Perhaps the most famous example of this sort of story is the Prioress’s Tale from the English poet Geoffrey Chaucer’s influential collection The Canterbury Tales, in which a Jew murders a Christian child and throws his body into a dungheap. Nearly as famous is the legend of the Jew of Bourges, who burns alive his own son for taking communion, only to be cast into the flames himself.
An early 14th-century French illustration depicts the Jew of Bourges with big rolling eyes and a porcine nose as he thrusts his child into a furnace. The image, in all of its racist hysteria and grotesque sentimentality, isn’t all that different from the anti-Semitic cartoons that Julius Streicher published at the height of Adolf Hitler’s Third Reich—and like Nazi propaganda, it tries to manipulate gentile viewers by uniting them against a common enemy. The same could be said for many of the artworks on display in the Morgan exhibition, which feature monsters modeled off of other powerless, persecuted groups: not only Jews, but also Muslims, women, the poor, and the mentally ill.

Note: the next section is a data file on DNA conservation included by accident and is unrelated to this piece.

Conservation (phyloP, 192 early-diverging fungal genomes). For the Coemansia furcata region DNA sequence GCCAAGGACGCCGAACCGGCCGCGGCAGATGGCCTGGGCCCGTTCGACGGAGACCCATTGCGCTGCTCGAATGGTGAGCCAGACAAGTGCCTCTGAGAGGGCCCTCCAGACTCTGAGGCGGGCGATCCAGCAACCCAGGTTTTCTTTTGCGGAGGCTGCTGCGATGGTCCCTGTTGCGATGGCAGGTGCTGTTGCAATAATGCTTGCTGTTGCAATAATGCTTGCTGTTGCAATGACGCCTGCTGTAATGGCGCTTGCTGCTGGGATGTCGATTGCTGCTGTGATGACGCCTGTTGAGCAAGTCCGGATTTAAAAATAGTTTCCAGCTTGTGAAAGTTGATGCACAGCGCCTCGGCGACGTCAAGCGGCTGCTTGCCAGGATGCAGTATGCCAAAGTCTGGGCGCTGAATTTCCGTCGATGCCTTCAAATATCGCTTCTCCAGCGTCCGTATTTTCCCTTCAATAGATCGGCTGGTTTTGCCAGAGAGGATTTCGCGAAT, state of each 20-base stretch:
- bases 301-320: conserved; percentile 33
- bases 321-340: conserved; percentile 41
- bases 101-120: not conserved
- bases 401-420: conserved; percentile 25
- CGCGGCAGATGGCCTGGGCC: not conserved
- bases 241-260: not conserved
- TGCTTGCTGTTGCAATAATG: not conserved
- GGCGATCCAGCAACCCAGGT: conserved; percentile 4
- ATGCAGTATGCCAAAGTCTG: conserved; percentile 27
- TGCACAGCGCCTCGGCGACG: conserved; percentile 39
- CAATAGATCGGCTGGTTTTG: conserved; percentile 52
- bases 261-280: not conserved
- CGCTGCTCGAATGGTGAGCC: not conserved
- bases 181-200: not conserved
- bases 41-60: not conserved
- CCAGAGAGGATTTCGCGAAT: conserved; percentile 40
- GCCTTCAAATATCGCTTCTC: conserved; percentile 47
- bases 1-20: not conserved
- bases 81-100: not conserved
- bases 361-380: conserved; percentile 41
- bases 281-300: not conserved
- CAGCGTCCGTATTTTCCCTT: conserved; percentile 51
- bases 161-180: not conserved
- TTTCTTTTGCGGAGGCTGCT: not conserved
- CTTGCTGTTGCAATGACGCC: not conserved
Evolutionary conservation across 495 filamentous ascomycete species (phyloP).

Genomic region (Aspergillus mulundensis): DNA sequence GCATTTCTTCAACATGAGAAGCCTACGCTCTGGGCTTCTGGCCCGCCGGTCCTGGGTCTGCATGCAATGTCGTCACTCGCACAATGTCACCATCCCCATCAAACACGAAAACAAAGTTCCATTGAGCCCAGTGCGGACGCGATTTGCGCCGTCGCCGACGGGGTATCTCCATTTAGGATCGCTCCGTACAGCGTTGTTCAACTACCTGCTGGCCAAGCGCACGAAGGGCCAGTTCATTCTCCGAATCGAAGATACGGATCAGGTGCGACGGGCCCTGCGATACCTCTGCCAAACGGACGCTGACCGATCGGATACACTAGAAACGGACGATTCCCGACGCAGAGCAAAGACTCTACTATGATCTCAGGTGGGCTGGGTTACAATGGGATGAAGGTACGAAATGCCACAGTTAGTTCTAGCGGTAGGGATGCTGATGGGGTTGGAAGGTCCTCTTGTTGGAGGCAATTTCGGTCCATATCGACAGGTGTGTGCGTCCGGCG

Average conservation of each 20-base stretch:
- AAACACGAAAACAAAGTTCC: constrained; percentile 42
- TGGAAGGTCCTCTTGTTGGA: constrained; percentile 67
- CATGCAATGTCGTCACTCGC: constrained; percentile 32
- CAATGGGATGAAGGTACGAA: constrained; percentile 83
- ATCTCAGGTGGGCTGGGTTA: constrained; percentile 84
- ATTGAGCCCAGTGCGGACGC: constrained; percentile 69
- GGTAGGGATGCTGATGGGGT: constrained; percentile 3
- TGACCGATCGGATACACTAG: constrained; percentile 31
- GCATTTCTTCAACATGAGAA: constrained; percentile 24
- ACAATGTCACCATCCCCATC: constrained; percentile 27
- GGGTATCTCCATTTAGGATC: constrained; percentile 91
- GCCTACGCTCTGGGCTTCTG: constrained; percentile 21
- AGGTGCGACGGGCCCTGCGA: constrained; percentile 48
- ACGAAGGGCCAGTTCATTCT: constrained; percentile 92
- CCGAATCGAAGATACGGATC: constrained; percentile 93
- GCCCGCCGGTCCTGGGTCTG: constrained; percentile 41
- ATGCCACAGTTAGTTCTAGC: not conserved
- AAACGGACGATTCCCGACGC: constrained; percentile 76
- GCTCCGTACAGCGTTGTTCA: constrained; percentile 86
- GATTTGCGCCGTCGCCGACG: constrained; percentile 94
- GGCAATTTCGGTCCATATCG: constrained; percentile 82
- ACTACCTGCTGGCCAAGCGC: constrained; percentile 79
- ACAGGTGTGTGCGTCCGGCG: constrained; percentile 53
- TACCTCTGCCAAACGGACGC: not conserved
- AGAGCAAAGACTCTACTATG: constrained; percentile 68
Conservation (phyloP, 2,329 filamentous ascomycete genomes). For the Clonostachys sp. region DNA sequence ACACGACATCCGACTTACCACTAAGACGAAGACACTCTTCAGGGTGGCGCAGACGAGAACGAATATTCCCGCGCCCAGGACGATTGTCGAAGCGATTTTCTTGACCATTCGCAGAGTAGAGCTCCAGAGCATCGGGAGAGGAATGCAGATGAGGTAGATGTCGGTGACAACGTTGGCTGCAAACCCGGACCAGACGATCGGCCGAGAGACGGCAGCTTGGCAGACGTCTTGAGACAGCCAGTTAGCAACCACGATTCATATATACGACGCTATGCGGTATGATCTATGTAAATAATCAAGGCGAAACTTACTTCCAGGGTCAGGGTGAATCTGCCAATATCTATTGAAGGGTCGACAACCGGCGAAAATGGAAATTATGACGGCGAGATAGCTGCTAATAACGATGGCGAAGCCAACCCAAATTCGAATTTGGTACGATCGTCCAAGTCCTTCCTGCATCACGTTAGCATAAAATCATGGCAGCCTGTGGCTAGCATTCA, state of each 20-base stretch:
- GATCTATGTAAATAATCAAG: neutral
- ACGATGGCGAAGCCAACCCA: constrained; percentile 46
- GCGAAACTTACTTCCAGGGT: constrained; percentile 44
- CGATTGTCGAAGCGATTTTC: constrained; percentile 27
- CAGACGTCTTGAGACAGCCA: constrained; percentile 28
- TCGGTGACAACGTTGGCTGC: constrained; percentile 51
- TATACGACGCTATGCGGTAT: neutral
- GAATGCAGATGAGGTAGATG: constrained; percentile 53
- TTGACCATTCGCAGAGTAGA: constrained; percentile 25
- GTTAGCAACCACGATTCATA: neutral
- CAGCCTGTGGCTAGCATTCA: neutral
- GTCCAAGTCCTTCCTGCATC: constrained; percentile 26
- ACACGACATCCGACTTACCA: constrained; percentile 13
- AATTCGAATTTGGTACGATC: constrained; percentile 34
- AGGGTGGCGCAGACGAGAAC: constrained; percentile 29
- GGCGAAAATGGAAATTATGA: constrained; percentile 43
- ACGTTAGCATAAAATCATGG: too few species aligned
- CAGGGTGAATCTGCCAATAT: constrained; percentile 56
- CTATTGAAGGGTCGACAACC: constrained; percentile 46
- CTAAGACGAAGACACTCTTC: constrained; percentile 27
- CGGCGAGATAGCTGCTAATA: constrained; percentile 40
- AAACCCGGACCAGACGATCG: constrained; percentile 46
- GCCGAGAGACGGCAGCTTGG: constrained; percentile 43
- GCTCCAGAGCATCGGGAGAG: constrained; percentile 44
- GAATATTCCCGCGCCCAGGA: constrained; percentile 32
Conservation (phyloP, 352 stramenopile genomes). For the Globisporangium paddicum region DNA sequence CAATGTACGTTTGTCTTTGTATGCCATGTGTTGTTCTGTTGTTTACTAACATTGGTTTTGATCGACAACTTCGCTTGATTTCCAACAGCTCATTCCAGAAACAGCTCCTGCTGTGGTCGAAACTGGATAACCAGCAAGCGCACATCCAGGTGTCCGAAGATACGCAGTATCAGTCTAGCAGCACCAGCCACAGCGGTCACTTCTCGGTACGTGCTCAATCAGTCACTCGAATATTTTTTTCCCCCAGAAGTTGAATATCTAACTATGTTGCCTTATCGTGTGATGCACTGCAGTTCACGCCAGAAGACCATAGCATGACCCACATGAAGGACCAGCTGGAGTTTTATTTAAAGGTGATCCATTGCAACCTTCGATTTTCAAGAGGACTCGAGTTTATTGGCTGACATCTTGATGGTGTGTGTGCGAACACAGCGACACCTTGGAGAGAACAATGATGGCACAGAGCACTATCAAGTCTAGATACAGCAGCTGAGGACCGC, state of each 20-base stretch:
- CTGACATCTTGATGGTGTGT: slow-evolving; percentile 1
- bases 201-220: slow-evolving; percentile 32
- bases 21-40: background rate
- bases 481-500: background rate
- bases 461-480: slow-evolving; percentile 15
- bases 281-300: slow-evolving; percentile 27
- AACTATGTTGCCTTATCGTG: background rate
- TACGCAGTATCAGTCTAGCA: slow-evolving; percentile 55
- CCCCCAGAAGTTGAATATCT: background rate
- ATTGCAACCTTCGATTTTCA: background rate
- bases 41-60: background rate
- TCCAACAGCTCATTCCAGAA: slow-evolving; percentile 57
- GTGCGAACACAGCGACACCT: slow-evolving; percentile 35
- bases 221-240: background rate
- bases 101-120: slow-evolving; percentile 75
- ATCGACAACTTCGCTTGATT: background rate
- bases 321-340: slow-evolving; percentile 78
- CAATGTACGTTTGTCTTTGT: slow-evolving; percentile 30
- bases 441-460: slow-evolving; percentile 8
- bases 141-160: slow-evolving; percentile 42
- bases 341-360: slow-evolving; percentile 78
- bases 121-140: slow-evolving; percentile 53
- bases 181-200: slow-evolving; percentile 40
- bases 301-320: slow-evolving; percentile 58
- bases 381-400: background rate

These images may have been intended to strengthen medieval Europe in the face of a perceived threat from monstrous pagans, but seen today, they almost seem to convey the opposite: the fragility and self-loathing of medieval culture, and the poverty of genuine differences between Christian and pagan.
An illustration from a 15th-century French Book of Hours shows Saint Quentin being tortured by a fearsome, bearded Saracen (i.e., Muslim warrior), who’s about to drive a nail into the martyr’s neck. The Saracen’s pose is virtually identical to Saint George’s, yet the former’s violent action is supposed to be sacrilegious, while the latter’s is saintly. And in a 13th-century German Book of Psalms, an angel marches a long line of damned souls towards the fires of hell. One of the sinners is clearly meant to be a Jew, judging by his beard, hat, and long nose, but another appears to be a monk. Here, wickedness isn’t limited to a monstrous Other: The danger posed by enemies of the faith is equaled by that of the enemy within.